“The majority argued that such a clarification is unnecessary, because it is clear that the TRO is conditional, and cannot be made use of until compliance has been done. It was therefore the sense of the majority that, as an offshoot of the winning vote that there was failure by petitioners to comply with Condition Number 2, the TRO is implicitly deemed suspended until there is compliance with such condition. Everyone believed that it would be clear to all that a conditional TRO is what it is, conditional.”
7.8. However, the Supreme Court Spokesperson, Midas Marquez, made a public claim which was aired in all media outlets that the Court ostensibly decided that the TRO was effective despite non-compliance with an essential condition of the TRO. He even posited that the Arroyos can still leave the country. It is notable that Respondent did not chastise Marquez for his outrightly false and public misrepresentation. Respondent, as Chief Justice, should have called to task Marquez for misleading the public as to the import of the Supreme Court’s en banc ruling. Instead, he remained silent and did not bother to contradict Marquez thereby aiding Marquez in spreading false news about the action of the Supreme Court.
7.9. Worse, the Respondent did not correct the decision that was issued despite the fact that the decision did not reflect the agreement and decision made by the Supreme Court during their deliberations on November 18, 2011. Respondent subverted the will of the Supreme Court and imposed his unilateral will by making it likewise appear that the TRO was effective despite non-compliance with his own imposed pre-condition.
7.10. Clearly, therefore, Respondent knowingly fed Marquez the wrong sense and import of the deliberations of the Court on the TRO issue. This false messaging intended for the public was deliberately made by Respondent to make it appear that indeed the Arroyos can leave immediately and at any time. Clearly, Respondent’s action showed bias and a partisan stance in favor of the Arroyos. Respondent’s action of causing a false message and twisting the sense and understanding of the Court during its deliberations on this matter, betray not only his lack of independence, competence and probity, but more importantly, the moral fiber to dispense justice as he would allow a frustration of justice for the Filipino People for personal gain and commitment to his midnight benefactor.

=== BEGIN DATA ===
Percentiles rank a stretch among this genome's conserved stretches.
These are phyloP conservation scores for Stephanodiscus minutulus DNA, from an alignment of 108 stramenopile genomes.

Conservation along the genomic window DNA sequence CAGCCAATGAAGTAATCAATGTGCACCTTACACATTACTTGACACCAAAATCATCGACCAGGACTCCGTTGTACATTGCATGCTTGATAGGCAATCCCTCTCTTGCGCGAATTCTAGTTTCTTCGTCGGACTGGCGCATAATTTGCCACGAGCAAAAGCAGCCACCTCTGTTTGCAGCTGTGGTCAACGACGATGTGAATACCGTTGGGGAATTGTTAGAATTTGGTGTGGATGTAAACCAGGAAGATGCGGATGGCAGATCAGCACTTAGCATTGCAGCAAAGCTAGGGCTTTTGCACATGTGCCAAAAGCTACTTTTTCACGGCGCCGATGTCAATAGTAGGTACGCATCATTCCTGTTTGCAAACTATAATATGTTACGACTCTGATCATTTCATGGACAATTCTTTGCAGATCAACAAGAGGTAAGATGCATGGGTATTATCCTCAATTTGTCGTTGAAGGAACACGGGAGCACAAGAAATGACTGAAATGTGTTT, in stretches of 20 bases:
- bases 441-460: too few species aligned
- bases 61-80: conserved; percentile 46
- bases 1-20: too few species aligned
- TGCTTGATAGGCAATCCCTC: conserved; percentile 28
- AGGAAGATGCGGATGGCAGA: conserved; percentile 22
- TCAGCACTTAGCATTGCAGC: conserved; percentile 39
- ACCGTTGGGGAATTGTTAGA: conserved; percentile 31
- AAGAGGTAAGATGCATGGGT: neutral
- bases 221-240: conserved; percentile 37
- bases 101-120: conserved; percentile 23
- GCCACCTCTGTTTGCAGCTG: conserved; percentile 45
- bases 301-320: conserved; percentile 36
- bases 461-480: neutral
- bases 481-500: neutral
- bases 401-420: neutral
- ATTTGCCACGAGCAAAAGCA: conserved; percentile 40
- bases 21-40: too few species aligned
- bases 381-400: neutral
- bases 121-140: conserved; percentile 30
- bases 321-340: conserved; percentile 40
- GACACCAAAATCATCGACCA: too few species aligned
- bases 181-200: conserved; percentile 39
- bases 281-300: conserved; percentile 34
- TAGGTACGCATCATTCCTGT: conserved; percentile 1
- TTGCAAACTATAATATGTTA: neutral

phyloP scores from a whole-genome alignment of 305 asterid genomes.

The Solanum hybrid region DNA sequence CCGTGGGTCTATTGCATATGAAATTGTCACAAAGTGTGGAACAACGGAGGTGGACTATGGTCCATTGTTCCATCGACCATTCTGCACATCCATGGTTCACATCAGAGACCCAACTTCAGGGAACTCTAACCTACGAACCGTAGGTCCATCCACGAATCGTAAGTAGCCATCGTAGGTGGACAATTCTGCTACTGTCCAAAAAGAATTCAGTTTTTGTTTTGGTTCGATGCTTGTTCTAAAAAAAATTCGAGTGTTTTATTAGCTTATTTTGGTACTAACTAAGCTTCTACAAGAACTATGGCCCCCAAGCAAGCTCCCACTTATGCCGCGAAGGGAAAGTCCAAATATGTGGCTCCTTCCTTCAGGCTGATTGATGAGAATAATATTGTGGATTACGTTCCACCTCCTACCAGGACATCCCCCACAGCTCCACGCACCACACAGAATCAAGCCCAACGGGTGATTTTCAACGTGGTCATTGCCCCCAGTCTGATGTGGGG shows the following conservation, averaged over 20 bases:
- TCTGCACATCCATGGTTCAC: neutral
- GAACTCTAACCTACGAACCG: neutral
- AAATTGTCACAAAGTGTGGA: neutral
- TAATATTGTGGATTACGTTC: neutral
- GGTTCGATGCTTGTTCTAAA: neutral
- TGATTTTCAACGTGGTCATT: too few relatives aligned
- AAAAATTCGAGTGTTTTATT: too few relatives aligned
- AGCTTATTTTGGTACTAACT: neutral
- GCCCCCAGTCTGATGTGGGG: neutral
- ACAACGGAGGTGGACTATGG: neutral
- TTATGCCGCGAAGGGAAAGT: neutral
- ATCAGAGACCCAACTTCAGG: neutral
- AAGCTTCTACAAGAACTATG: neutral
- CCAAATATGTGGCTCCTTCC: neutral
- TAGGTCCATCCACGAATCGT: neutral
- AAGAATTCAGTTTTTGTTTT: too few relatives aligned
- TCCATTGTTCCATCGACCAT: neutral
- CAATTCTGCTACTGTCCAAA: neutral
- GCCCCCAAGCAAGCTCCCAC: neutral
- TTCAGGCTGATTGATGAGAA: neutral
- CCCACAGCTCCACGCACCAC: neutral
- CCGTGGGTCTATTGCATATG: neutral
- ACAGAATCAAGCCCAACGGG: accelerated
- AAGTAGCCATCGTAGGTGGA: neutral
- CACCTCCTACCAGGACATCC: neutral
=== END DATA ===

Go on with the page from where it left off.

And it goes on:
7.11. Worse, despite the finding that the Arroyos failed to comply with an essential condition of the TRO, the Supreme Court, headed by Respondent Corona in a 9-4 vote, ruled that the TRO was in effect.
VIII. RESPONDENT BETRAYED THE PUBLIC TRUST AND/OR COMMITTED GRAFT AND CORRUPTION WHEN HE FAILED AND REFUSED TO ACCOUNT FOR THE JUDICIARY DEVELOPMENT FUND (JDF) AND SPECIAL ALLOWANCE FOR THE JUDICIARY (SAJ) COLLECTIONS.
8.1. The Supreme Court has an independent source of income other than its share in the national budget. It collects from every litigant filing a complaint docket fees, which are used for the Special Allowance for the Judiciary (SAJ) and basic legal fees, which go to the Judicial Development Fund (JDF). It is worth noting that the Judiciary Development Fund and the Fiduciary Fund partake of the nature of trust funds. The JDF is being collected for the benefit of the members and personnel of the Judiciary to help ensure and guarantee the independence of the Judiciary in the administration of justice. It is also intended to augment the allowances of the members and personnel of the Judiciary and to finance the acquisition, maintenance and repair of office equipment and facilities.
8.2. Respondent has reportedly failed and refused to report on the status of the JDF Funds and the SAJ collections. Under his leadership, the Supreme Court has reportedly failed to remit to the Bureau of Treasury all SAJ collections in violation of the policy of transparency, accountability and good governance. There is likewise the reported failure of Respondent to account for funds released and spent for unfilled positions in the judiciary and from authorized and funded but not created courts.
8.3. In particular, the annual audit report of the Supreme Court of the Philippines (Annex “Y”) contained the observation that unremitted funds to the Bureau of Treasury amounted to P5.38 Billion (page 38 of Annex “Y”).